Blaye has gradually lost its vocation as the gateway to Aquitaine since the commissioning, in 1822 in Bordeaux, of the first bridge over the upper course of the Garonne, the Pont de Pierre and the massive construction of railway lines. The first train linking Bordeaux to Blaye ran from 1873 and port activity linked to river trade then began to decrease, until it disappeared completely after the Second World War. As maritime trade continued, Blaye then became one of the 7 specialized terminals of the autonomous port of Bordeaux from the end of the 1970s. On August 20, 1997, a grain silo exploded, killing 11 people. This tragedy led the authorities to reinforce safety standards in grain silos. Today, the city, which is still home to industrial activities, has converted to tourism, thanks to its historical heritage classified by UNESCO, but also by its location in the heart of famous vineyards.

The arms of Blaye are blazoned: Azure a gate Gules cullissed Sable, fortified by two towers, all Argent masoned Sable too, surmoounted by a fleur-de-lis Or and set on wavy river Argent issuant from the base. The historic motto of the town is: "Aquitaniæ stella clavisque" (Star and key of Aquitaine).

Olivier Touzeau, 18 April 2022

Flag of Blaye

No flag was spotted for the commune of Blaye before 2020. In 2020, a new logo was adopted by the commune; it was created by the agency Page publique.
"Referring to the Vauban citadel and the city's motto, the new logo of the city of Blaye represents the history and values of the city. The typographic character has also been reworked and in particular makes it possible to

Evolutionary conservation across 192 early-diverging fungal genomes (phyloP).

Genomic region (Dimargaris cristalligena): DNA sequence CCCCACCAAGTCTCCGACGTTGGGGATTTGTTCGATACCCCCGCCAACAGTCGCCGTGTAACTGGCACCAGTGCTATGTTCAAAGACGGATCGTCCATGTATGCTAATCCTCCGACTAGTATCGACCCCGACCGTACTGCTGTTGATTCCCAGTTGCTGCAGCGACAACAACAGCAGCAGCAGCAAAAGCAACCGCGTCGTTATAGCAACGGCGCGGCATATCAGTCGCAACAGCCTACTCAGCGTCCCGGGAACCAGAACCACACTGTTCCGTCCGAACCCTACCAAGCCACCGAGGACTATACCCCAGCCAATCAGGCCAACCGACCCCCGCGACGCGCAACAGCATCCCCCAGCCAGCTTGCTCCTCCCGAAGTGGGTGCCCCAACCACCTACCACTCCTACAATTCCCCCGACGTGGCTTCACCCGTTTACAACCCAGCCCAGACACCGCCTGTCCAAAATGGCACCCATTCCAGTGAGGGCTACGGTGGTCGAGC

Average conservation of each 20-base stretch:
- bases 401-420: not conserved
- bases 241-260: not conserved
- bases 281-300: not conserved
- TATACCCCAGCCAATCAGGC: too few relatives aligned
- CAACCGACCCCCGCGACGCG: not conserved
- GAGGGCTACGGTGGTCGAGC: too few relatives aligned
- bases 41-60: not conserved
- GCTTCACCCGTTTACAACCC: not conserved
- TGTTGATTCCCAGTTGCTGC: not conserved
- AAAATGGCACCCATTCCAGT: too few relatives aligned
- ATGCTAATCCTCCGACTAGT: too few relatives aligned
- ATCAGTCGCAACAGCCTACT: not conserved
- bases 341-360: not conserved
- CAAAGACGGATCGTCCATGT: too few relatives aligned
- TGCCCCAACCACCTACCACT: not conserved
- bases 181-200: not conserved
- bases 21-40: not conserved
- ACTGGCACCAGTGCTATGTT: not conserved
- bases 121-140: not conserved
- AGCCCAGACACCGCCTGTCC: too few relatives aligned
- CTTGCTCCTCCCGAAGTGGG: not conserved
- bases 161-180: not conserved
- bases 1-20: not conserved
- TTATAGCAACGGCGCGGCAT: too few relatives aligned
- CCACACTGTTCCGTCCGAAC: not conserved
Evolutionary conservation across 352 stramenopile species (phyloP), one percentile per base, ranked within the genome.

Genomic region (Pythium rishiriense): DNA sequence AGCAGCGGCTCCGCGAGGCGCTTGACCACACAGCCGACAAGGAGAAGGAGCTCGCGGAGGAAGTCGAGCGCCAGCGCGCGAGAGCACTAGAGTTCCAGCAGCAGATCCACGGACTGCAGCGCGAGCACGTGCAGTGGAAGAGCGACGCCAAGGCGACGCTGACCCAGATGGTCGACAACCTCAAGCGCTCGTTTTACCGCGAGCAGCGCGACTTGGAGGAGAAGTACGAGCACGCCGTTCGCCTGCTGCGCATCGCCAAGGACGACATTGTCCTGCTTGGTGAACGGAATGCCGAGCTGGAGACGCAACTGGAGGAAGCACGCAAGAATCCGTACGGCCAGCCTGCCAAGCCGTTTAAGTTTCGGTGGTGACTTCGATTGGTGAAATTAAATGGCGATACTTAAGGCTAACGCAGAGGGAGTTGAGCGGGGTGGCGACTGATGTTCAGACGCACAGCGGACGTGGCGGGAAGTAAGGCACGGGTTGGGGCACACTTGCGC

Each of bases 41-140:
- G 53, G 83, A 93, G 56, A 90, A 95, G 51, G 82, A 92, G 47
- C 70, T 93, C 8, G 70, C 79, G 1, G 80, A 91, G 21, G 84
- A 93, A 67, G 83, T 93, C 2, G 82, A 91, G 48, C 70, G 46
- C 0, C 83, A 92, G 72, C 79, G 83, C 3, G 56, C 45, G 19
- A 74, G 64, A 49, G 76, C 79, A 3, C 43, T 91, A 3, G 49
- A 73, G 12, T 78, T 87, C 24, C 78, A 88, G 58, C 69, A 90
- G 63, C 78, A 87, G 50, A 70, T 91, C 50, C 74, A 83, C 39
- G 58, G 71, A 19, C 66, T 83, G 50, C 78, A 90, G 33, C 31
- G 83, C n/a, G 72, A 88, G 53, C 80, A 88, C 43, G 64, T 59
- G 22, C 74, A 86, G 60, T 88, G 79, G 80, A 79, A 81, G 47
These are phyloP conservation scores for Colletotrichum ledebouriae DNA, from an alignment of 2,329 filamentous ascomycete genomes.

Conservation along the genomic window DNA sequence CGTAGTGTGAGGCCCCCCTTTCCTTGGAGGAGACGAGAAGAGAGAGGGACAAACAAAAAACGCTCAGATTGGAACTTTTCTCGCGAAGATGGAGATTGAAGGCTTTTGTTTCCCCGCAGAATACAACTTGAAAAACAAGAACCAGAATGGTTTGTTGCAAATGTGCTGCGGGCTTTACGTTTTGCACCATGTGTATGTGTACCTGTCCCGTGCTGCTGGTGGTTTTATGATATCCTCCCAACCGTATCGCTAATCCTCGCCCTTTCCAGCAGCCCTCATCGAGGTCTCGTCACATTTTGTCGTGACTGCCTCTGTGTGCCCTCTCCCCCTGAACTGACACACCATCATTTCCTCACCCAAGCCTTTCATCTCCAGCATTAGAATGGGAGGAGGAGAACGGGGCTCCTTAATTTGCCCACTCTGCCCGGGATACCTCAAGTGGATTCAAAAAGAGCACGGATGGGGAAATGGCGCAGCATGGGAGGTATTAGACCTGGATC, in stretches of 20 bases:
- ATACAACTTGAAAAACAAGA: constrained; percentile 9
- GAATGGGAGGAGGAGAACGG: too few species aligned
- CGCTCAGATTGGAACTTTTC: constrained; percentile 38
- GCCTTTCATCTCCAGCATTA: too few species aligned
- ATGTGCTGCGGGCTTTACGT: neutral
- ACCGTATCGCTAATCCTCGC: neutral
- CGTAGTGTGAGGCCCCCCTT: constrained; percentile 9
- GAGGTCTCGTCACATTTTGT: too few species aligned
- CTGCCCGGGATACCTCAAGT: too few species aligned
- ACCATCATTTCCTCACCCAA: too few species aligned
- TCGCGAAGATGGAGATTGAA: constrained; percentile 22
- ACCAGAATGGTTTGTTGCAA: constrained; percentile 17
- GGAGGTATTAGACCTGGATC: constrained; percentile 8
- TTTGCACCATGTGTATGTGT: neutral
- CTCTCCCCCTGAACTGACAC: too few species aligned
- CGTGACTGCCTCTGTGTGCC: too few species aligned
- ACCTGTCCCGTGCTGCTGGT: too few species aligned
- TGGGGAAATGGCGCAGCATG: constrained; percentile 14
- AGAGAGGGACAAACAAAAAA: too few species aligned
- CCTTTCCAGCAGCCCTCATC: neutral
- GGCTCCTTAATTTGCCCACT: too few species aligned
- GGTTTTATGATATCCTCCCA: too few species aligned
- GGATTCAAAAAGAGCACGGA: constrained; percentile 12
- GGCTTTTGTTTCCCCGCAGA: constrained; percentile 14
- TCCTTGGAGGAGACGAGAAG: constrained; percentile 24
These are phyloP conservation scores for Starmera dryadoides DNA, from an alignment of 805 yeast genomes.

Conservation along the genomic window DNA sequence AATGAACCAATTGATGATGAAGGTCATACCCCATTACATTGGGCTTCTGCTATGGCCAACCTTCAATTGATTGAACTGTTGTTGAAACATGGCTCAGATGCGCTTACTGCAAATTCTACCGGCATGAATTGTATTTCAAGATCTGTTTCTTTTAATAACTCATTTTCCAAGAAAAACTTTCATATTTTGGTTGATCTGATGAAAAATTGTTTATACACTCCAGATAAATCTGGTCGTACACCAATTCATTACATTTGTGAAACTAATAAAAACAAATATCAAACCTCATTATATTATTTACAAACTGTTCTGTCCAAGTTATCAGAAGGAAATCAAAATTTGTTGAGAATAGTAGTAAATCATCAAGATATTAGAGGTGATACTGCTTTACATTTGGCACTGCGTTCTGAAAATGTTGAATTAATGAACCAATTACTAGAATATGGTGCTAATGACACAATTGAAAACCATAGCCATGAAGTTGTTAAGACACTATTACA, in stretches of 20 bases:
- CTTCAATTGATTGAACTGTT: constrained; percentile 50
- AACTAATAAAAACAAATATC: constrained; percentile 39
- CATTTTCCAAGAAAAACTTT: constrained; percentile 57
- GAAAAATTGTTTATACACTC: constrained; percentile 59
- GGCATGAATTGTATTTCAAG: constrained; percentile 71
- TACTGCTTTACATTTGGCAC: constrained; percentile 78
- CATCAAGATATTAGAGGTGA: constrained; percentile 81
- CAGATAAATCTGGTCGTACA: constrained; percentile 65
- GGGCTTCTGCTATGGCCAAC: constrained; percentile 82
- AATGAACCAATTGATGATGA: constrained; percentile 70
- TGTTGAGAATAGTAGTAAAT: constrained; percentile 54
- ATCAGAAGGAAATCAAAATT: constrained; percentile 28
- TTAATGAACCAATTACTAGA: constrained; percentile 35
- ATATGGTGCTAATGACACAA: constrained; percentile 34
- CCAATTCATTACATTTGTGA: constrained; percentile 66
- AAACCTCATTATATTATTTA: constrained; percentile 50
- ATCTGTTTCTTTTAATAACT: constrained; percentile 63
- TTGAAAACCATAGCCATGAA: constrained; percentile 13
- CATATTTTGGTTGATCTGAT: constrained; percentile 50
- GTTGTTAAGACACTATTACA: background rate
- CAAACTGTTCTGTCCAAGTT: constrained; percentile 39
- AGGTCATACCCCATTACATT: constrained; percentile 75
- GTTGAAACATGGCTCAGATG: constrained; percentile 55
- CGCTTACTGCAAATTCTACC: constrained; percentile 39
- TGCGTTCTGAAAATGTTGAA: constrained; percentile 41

evoke strong values of the city such as heritage, tradition and know-how." [source: website of the agency].
A white flag with the graphoic part only of the logo can be seen since 2020 in front of the town hall (photo, 2021).

Olivier Touzeau, 6 September 2022

Besides, the variant in black of the World Heritage flag can be seen near the citadel (photo, 2018).

Olivier Touzeau, 18 April 2022

Principality of Hélianthis


Flags of the Principality of Hélianthis -Image by Olivier Touzeau, 25 April 2022

The Principality of Hélianthis is a micronation located in the natural region of Blayais whose center of gravity is the Citadel of Blaye. On June 1, 2013, the Principality of Hélianthis was proclaimed, founded by Vincent Merchadou. The Principality also includes three islands in the Gironde estuary : New Island, Paté Island, Patiras Island. The micronation has acivites centered on social action and promotion of the history and heritage of Blaye. Several press artticles have reported the activities of the micronation (example, example, example).

The Princely Treasury of Hélianthis - "Astrephelia", an association created in 2020, aims to promote the activities of the Principality of Hélianthis in Blaye and all its surrounding municipalities, to animate, organize or
participate in all events or demonstrations in artisanal, artistic, charitable, festive, socio-cultural or sporting nature and to contribute to the defense of the interests and the influence of this micronation. The association was represented at the 2021 association forum in Blaye, where the principality's flag was visible (photo).

On the coat of arms, the gate of the citadel on a fieldgules, a wavy fess azure for the estuary and a bunch of grape purpure (on a field Or), giving their colors to the flag. The supporters show Jaufré Rudel, Prince of Blaye and troubadour of the early–mid 12th century, who probably died during the Second Crusade, in or after 1147.

Olivier Touzeau, 18 April 2022

Picture taken in Blaye, at Château Marquis de Vauban, of the flag of the micronation flying in real, together with the flag of the organization of the French-speaking micronations during its summit in august 2022.

Olivier Touzeau, 6 September 2022